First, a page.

But if you reckon that is my vitriolic quota expended for the month, take a firm grip on the magazine with one hand and peek nervously between the fingers of the other: there is something else, something much worse, and it is making me mad. (I hate it when this happens). It is the ‘power meter’ thingy. You know how at the beginning of Populous you cannot really do much, as you have only got enough energy to build a few bits and pieces, only it is okay because after a couple of minutes play your power goes shooting up and you are away? Well, Global Effect is the same, only rather than ‘minutes’ we are talking ‘hours’. It is terrible. You can build about three city blocks and a couple of solar panels, and then you run out of power and cannot do anything else for ages. You are even denied simple pleasures like scrolling the map around, as that needs power too. ‘Frustrating’ is not the word.
I cracked it, though. Boy, did I crack it. The answer, I eventually discovered, was to spend the first ten minutes or so furiously planting as many trees as the blasted ‘meter’ would allow – hundreds of the things – and then sit back and watch my power rocket up. (Power, you see, is calculated from a combination of economic and ecological success, and as planting trees is deemed by the program to be an ecologically sound thing to do, you get loads of power for it). I was then able to build loads of air bases and bomb the crap out of the computer. Quite how planting trees should give one the ability to build planes and bombs is beyond me, however, and points to a fundamental flaw in the way the game does its sums.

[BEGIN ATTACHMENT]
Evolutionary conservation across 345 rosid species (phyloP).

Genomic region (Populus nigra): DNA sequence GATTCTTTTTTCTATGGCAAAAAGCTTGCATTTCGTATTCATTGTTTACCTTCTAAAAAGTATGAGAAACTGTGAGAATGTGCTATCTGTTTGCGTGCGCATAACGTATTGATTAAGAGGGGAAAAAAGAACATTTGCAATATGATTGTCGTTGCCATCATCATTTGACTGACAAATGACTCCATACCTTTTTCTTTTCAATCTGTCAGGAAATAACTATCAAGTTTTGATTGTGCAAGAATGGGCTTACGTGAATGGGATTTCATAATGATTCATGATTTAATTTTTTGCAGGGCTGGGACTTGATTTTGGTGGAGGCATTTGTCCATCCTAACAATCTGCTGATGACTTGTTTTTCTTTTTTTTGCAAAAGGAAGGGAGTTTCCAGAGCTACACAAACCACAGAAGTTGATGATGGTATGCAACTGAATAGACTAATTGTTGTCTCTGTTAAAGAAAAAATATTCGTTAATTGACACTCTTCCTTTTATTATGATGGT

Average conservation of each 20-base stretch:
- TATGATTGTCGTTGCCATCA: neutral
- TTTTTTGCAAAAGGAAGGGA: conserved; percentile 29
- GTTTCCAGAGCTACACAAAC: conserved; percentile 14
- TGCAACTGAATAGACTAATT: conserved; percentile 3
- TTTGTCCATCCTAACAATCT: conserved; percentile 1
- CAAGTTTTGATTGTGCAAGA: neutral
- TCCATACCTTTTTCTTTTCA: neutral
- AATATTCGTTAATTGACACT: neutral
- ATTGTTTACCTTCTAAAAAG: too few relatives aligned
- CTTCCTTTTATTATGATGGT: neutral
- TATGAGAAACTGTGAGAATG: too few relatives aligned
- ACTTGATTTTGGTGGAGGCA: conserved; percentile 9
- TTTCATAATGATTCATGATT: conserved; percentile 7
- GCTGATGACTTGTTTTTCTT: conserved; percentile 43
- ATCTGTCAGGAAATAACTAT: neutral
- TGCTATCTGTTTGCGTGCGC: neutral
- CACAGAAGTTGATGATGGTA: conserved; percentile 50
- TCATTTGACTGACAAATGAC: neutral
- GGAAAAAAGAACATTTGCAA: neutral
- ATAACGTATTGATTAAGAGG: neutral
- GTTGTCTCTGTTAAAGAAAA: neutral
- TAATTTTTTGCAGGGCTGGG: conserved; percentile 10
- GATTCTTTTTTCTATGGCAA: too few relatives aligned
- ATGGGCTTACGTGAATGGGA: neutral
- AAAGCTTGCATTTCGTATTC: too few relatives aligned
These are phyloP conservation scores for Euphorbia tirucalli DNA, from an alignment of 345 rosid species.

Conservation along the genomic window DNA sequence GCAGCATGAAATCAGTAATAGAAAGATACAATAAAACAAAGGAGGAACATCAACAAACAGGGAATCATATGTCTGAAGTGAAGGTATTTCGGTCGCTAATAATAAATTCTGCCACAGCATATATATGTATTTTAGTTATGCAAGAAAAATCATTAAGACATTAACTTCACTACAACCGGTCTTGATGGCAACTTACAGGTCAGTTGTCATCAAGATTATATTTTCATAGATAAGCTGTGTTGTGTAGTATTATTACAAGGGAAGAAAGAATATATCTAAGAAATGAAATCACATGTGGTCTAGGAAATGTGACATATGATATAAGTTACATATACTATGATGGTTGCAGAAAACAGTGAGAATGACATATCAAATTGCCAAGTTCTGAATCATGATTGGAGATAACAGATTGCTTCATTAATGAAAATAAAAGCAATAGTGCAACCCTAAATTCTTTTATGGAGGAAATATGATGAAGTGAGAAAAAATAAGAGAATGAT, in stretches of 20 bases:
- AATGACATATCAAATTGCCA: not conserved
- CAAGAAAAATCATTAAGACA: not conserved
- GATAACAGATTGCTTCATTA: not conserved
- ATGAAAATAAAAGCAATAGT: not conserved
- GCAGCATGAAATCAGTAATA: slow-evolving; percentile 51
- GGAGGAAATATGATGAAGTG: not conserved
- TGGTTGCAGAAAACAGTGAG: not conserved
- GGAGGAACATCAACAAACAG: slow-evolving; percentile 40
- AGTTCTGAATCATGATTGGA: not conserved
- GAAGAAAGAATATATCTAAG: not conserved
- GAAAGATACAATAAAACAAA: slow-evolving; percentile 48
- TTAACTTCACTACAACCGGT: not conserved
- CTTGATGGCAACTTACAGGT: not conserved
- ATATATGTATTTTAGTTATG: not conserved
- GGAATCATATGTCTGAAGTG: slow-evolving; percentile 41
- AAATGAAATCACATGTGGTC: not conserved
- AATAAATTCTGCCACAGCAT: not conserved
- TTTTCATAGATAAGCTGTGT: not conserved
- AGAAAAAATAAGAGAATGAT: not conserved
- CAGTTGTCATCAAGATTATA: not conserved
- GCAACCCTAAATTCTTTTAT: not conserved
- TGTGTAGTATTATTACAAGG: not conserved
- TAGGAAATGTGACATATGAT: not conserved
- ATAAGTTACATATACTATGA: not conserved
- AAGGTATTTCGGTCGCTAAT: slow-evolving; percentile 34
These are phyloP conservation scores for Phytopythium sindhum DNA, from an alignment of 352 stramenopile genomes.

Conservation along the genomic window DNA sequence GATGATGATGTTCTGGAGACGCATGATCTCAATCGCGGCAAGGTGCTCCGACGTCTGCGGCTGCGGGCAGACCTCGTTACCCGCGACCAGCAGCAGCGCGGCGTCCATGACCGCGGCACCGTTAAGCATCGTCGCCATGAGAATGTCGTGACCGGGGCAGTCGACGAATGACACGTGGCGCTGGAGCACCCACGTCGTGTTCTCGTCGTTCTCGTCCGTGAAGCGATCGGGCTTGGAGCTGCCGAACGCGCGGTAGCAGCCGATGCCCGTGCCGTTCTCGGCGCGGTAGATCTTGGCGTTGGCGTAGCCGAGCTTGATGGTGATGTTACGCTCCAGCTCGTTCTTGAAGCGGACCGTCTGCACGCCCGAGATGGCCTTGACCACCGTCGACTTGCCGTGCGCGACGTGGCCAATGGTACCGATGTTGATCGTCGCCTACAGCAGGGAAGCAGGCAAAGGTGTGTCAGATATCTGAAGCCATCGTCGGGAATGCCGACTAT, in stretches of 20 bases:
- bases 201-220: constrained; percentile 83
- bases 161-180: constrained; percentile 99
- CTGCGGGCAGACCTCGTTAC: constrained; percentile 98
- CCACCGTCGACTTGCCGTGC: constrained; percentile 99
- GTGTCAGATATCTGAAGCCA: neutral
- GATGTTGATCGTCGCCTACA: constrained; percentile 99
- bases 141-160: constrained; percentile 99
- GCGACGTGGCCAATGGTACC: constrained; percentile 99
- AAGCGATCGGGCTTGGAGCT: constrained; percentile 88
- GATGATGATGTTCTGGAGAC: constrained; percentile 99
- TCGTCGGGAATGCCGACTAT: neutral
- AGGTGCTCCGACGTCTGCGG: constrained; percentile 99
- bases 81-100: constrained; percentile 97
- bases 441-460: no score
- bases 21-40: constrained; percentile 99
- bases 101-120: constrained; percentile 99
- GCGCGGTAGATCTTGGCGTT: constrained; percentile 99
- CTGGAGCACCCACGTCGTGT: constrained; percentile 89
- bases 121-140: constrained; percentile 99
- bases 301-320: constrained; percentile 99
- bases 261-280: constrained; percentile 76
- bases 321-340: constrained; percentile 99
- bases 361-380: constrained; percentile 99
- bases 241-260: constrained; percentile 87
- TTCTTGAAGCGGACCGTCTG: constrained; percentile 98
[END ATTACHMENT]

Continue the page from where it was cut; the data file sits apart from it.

And that just about sums up Global Effect if you ask me – flawed. The environmental angle is admirable, and has been quite well integrated with the basic Sim City sub-structure. And the military side is great, getting the job done without becoming too wargamey. But, when it comes down to it, monitoring holes in the ozone layer just does not make for a particularly riveting game (even if you do get to grips with the power meter). I never found myself wanting to stay up all night to play it (like I used to with Sim City), or being moved to tears when one of my settlements was overcome by the enemy (as with Powermonger), or getting really annoyed when I kept swallowing bits of tin foil (as with those new ‘chunky’ Dairy Milk bars).

I must admit it feels a bit weird giving such a big, complicated game from such a highly respected publisher such a weedy mark, but I would be fibbing if I did anything else. Sorry.

Amiga Power, Issue 13, May 1992, p.p.66-67

A surefire way to have fun in Global Effect is to blow the other player's cities to bits - a bit like the way you play Utopia in fact. For that you will need an airforce. And a navy. (You can tell this one is going to be a naval base because I have put it next to the sea...).

Upper UPPERS Great if you feel your social conscience needs exercising, and if you really stuck with it you might eventually strike up a chord with the strategy side. (Or at least get some fun out of the bombing bits).
Downer DOWNERS But it just does not hang together. Building cities has been done better loads of times before, and the rest adds up to nothing. The game seems to have been designed to make things as awkward for the player as possible without making up for it in other ways.

I care about the ozone layer, really do. But I do not really want to have to sit there staring at it when there are so many other great games I could be playing. File under ‘interesting failures’.


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As a peace-loving earth child with flowers in his hair, Martin Pond skipped and danced barefoot through the forests on hearing he was to review Global Effect from Millennium. My, what a jessie!